When playing the lottery, your children are watching your every move and emotion, from being sad or mad for not having won anything, to the laughing, jumping, and joy if you win even five dollars. However, is this overemotional behaviour a good thing or a bad thing? Seeing your highs and lows in response to the lottery can leave the wrong impression on their minds, and they can develop gambling issues when they are old enough to buy tickets themselves.
If your child watches you check your ticket at the kiosk and it’s a winner, that could trigger a belief in instant gratification. That’s not something you want your child to learn. In fact, you should talk to your children about the lottery and put it into perspective for them. As adults, we can recognize that winning the lottery is simply a random chance stroke of luck. Children don’t understand how gambling works and what it really entails. They can easily develop the wrong impression about gambling.
It is exceedingly important that you help your kids understand the impact of underage gambling (such as sports betting or poker playing with their friends) and that you make sure they keep away from it until they are adults and can make their own informed decisions. It is important to be aware that much research has proven a correlation between exposure to gambling as a child and potential gambling problems later in life.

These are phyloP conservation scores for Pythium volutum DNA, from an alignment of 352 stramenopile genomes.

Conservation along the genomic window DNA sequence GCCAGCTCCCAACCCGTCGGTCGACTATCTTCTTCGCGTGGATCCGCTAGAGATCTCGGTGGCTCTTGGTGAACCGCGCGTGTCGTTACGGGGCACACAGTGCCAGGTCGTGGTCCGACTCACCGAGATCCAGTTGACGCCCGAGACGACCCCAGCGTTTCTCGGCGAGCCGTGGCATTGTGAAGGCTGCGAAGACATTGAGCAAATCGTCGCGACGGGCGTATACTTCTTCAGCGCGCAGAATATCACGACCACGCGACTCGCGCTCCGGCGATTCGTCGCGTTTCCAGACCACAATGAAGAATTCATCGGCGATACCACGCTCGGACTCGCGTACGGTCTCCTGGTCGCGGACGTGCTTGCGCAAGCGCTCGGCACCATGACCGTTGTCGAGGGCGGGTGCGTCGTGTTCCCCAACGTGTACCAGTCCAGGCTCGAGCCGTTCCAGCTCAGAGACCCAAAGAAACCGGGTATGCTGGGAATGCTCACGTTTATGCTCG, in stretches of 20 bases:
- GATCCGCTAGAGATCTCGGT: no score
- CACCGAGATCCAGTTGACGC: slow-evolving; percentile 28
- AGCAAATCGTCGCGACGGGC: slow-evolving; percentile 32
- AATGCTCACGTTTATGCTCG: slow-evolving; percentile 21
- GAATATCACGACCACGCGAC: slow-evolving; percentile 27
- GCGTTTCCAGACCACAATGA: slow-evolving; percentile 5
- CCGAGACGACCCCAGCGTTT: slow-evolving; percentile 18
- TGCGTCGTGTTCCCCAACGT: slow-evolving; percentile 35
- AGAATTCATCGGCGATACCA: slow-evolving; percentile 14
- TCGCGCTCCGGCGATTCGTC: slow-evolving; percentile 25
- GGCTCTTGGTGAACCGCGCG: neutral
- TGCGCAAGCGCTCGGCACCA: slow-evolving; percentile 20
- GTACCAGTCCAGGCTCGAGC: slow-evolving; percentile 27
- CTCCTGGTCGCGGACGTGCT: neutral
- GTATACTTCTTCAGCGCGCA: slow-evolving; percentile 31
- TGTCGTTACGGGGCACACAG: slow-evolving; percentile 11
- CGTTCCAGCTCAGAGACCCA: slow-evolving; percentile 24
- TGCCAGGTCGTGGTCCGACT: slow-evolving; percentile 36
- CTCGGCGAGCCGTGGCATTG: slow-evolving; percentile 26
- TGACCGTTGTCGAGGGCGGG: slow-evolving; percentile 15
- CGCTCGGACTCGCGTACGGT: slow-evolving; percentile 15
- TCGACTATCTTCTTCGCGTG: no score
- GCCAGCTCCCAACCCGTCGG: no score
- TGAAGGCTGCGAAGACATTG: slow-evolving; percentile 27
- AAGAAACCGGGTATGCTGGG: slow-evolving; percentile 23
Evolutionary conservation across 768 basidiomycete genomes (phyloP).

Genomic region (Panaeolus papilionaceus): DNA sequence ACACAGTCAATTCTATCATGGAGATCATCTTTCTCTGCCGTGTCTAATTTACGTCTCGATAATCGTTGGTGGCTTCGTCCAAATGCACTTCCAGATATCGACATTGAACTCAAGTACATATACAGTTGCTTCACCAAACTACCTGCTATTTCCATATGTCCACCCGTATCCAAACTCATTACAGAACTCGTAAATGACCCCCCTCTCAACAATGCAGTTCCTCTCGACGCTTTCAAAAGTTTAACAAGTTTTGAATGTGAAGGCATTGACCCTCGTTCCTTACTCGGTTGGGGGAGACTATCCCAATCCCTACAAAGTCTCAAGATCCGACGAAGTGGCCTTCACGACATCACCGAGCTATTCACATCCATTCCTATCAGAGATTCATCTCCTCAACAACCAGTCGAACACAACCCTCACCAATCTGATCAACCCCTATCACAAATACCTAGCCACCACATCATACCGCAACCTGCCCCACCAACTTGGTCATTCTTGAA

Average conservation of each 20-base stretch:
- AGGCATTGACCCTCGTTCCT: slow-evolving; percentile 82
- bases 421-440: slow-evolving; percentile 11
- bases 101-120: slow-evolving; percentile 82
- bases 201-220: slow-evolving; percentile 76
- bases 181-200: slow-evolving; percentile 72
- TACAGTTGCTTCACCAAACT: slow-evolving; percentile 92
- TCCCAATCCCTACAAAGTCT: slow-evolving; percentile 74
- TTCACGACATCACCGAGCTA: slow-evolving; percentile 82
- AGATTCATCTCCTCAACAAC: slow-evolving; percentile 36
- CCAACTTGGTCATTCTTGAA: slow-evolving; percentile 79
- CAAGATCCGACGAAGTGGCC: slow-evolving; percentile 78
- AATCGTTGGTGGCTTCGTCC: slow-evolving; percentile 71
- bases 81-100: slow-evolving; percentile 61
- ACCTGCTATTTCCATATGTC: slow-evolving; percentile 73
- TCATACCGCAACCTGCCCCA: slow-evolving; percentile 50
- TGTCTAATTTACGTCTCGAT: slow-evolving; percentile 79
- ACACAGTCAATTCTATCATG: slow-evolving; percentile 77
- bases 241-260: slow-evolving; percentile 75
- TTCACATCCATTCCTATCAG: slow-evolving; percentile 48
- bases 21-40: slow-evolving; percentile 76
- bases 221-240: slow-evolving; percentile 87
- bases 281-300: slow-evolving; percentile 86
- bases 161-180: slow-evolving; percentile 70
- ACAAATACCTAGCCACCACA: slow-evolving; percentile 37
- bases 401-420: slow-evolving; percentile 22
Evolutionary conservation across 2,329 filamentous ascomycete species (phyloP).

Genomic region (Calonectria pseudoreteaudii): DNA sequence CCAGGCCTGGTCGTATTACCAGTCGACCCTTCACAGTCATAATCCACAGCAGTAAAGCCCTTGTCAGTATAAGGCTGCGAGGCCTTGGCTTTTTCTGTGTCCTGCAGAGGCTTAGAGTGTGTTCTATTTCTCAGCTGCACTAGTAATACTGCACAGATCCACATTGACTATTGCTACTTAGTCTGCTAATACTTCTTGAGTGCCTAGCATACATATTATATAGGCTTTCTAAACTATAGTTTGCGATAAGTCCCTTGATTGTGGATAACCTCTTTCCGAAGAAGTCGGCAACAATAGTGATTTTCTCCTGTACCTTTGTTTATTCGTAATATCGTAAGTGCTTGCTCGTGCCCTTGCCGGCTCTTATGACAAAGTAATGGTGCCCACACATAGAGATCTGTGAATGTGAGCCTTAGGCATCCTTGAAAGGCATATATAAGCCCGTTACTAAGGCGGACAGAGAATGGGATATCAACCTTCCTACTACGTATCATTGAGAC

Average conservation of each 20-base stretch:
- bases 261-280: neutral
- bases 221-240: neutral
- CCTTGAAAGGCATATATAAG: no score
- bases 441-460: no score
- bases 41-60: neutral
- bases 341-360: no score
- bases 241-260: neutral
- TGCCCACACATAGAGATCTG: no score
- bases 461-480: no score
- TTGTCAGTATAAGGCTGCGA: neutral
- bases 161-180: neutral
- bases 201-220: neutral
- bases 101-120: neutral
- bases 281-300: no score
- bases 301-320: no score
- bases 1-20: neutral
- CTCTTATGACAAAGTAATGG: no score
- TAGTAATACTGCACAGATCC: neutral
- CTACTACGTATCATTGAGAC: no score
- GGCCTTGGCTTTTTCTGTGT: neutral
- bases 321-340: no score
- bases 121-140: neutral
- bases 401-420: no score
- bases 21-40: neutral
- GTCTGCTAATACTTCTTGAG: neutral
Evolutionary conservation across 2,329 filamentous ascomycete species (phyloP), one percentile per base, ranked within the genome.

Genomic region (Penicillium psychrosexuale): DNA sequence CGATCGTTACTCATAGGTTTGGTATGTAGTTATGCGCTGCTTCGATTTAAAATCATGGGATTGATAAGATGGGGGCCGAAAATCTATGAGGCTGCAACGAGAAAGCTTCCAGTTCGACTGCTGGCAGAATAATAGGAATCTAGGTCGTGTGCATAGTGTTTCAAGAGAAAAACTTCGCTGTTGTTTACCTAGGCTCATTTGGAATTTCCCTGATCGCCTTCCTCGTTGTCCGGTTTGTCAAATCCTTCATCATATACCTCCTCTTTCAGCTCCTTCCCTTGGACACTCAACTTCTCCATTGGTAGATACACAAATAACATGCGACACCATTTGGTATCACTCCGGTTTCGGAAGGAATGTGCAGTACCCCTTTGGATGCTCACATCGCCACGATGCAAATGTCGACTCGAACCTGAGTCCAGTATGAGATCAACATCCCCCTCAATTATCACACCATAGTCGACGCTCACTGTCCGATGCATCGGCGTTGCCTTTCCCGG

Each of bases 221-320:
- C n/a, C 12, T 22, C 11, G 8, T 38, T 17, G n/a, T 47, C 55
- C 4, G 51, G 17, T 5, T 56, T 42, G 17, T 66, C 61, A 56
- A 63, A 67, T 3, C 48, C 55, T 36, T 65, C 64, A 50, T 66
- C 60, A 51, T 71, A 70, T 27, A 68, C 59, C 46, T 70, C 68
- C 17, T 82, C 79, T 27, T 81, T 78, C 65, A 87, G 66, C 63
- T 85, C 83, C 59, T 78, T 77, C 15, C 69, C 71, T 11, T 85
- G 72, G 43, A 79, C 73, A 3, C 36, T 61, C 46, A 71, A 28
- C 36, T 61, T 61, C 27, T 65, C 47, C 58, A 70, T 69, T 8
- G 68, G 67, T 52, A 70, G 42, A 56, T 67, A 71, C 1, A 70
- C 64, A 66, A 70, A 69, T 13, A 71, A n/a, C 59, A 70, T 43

Be totally honest and upfront about the lottery. Explain the odds of actually the winning the jackpot, or any prize for that matter. Emphasize that you play the lottery for fun and excitement in the very remote possibility that you could win something. It’s not the fact you might win. Explain that when you buy tickets, you know you probably won’t win anything, and that is perfectly fine. The fun is the possibility of winning something, even if it is a free ticket. To put the lottery into perspective for your kids, talk to them about your gambling activities and let them know all the risks of gambling, including lottery addiction and gambling problems.
Also, keep your lottery activities away from your children so they aren’t exposed to them. Try to restrict lottery purchases and validation to when your children are not with you. Kids are exposed to gambling images almost every day – from retailers and posters, to radio and TV ads, and you don’t want to expose them to any more than what is out there, especially to your own gambling activities.
It comes down to this: if they don’t see you buying or validating tickets, or see how you react to the lottery whether you win or don’t win, they will not be influenced to try it. And refrain from talking about the lottery around the kids, again the less they hear, the less they will be influenced. Early education about the lottery, and gambling in general, can help to reduce the chances of your children seeing the lottery as a quick way to make money, and keep them from developing gambling issues or addiction when they get older.